Image via Wikipedia
Paul Collins is one of my favorite authors; he’s got 5 books out (Banvard’s Folly, a collection of essays on forgotten folks of history, like the guy who invented the Concord grape, or the titular Banvard, who created a gigantic rolling mural of the Mississippi Riverbanks; Sixpence House, a longer book about buying a house in Hay-On-Wye, the UK town known for its overabundance of bookstores; Not Even Wrong, a book about autism through history as well as coping with his son’s own recently diagnosed autism, The Trouble With Tom about Thomas Paine‘s corpse, and The Book Of William about Shakespeare’s First Folio), and he’s also the editor of the Collins Library, a McSweeney’s imprint devoted to bringing back into print obscure but interesting books, mainly from the turn of the century and thereabouts. (The most popular is probably English As She Is Spoke, known as the worst phrasebook in the world.)
So, anyway, through his blog, he posted a link to an article he wrote for the Village Voice, Polar Eclipse. Like with the bulk of his work, it’s a look at something just sort of weird in history (and tying it back to the present) — in this case, the mid-1940s desire to fight off the next Ice Age by melting the polar ice caps. (And, you know, getting at the mineral deposits locked beneath the Antarctic Ice couldn’t be so bad, either…) And, hey, since we’ve just figured out how to make the atomic bomb, why don’t we put those to use there, too?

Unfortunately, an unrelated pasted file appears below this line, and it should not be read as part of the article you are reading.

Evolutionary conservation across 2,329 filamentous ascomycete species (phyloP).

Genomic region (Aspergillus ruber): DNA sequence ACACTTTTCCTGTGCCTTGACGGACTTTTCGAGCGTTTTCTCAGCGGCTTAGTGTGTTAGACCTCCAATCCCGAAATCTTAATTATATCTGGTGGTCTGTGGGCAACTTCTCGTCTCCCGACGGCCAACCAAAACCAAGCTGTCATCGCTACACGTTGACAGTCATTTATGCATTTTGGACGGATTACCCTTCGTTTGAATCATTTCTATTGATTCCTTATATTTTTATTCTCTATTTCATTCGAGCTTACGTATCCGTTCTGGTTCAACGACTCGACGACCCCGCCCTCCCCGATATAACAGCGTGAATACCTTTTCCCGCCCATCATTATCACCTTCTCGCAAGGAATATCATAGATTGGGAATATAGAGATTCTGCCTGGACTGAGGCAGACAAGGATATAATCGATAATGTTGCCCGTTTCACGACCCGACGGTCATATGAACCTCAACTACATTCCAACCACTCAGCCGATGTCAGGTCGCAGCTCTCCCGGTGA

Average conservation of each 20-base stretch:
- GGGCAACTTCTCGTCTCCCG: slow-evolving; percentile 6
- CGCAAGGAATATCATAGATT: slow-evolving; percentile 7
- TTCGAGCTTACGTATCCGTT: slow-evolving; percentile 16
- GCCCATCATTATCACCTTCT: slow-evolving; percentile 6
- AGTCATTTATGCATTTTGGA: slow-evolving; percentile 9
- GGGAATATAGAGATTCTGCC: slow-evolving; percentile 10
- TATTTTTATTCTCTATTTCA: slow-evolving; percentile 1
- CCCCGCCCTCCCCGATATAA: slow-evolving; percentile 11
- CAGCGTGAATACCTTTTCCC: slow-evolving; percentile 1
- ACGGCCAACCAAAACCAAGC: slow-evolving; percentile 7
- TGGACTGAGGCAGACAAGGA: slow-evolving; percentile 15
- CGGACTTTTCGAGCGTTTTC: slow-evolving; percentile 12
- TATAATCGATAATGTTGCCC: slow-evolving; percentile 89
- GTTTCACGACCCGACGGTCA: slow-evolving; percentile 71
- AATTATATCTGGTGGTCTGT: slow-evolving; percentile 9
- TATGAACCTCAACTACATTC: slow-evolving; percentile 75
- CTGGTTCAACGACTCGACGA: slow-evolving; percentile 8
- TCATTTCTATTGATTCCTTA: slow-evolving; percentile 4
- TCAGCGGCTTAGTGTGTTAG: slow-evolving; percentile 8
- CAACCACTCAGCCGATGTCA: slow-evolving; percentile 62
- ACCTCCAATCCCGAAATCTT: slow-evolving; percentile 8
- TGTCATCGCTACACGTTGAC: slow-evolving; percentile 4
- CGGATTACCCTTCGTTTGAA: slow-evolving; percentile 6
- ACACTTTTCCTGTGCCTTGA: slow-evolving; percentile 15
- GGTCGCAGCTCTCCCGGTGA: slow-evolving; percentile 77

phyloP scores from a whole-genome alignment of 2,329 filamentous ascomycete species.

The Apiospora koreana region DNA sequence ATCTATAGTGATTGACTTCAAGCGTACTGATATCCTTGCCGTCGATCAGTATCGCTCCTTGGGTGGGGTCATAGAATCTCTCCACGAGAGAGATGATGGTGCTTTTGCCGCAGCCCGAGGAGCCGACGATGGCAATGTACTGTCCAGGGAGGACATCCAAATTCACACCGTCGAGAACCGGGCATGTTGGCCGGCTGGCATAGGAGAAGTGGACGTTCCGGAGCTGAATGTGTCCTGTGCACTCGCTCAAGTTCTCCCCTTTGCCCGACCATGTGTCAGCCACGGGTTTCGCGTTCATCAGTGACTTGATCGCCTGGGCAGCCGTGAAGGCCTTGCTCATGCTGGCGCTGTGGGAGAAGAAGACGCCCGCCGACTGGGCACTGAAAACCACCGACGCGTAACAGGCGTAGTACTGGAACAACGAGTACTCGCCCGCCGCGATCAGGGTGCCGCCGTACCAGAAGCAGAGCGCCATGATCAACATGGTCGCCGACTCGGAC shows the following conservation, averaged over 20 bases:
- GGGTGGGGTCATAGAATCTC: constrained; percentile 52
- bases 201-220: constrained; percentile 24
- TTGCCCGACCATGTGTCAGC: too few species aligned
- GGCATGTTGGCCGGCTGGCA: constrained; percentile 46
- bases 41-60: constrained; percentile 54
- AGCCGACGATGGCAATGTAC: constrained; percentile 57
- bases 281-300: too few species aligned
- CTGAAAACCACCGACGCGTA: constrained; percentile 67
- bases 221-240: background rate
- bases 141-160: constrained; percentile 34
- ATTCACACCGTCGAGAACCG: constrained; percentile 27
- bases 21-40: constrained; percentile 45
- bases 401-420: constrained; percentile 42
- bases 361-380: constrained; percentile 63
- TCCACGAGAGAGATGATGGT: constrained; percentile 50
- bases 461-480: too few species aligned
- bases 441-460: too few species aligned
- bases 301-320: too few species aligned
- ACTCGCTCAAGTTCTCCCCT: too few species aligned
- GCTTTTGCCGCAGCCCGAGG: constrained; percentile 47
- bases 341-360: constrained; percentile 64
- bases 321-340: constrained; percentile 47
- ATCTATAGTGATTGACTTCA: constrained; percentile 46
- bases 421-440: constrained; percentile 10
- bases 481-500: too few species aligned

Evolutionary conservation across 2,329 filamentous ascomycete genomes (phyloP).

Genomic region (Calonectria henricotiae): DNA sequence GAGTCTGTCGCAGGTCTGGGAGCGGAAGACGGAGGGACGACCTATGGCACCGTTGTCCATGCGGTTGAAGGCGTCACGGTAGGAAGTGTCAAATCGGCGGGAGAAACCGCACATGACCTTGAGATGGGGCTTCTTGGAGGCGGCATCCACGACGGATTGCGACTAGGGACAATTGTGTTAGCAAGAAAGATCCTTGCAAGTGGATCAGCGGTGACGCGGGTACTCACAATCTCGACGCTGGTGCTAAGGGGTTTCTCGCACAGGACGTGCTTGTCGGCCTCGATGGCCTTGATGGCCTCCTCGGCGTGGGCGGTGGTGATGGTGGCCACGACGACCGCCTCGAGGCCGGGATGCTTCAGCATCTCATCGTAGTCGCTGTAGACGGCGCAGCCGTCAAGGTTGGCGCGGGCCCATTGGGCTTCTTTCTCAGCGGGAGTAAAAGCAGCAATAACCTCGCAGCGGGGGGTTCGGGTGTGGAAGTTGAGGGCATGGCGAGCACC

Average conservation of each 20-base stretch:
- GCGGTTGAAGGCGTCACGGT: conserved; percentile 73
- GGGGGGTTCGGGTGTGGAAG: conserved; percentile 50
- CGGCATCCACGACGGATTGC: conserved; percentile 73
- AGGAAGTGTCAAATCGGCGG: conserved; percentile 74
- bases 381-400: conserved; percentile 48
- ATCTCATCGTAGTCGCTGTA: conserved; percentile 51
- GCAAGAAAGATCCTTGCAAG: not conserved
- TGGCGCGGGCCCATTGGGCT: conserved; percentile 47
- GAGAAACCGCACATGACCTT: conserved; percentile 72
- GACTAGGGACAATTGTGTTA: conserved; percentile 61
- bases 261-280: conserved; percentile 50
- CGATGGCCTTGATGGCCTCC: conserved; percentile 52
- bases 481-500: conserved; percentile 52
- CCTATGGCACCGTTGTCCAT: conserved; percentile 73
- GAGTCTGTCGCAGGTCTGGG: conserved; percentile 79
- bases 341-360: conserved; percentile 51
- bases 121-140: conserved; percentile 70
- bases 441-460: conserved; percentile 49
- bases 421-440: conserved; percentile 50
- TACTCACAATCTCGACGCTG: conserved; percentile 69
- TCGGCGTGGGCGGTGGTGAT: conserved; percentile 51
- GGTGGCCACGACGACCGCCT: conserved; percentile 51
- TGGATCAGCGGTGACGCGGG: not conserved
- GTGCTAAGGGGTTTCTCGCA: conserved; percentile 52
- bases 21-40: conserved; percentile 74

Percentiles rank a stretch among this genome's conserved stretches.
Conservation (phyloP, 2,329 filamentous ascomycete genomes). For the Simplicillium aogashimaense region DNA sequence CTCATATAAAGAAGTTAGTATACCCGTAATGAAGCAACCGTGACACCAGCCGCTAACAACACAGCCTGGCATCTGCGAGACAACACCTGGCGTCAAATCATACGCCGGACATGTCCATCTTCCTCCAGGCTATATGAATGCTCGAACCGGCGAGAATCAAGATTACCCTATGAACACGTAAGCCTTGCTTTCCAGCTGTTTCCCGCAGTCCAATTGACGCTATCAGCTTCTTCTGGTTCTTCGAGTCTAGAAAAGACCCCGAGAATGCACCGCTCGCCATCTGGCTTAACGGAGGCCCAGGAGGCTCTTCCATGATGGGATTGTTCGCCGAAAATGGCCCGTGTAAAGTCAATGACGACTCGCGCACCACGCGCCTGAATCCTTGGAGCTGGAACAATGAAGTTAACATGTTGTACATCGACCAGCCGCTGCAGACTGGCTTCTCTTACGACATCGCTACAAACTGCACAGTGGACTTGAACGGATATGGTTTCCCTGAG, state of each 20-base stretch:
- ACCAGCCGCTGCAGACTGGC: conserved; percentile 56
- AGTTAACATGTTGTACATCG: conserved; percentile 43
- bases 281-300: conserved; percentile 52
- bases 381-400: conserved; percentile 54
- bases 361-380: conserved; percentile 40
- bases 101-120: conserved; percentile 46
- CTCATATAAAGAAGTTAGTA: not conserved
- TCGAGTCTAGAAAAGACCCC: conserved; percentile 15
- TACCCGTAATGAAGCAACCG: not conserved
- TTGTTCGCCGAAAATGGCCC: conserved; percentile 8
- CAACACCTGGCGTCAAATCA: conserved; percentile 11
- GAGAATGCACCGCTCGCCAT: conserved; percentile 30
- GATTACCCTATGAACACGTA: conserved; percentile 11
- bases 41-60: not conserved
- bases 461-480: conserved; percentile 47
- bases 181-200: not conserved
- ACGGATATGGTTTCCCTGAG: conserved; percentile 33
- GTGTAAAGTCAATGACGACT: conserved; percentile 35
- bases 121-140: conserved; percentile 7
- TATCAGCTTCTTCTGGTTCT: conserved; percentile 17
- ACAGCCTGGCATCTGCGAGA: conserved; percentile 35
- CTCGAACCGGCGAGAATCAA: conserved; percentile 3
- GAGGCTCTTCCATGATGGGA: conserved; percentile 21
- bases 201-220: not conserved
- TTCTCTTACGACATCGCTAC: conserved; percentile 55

Luckily, they decided against doing this, but it’s still pretty interesting that it was an actual thing folks were contemplating and doing journallistic writeups about it (the essay includes an illustration from a 1946 Mechanix Illustrated article intended to sell the average American on the idea). It’s just kind of funny, looking back, that for a while, we actually wanted climate change. But, of course, who WOULDN’T want fresh oranges from New York?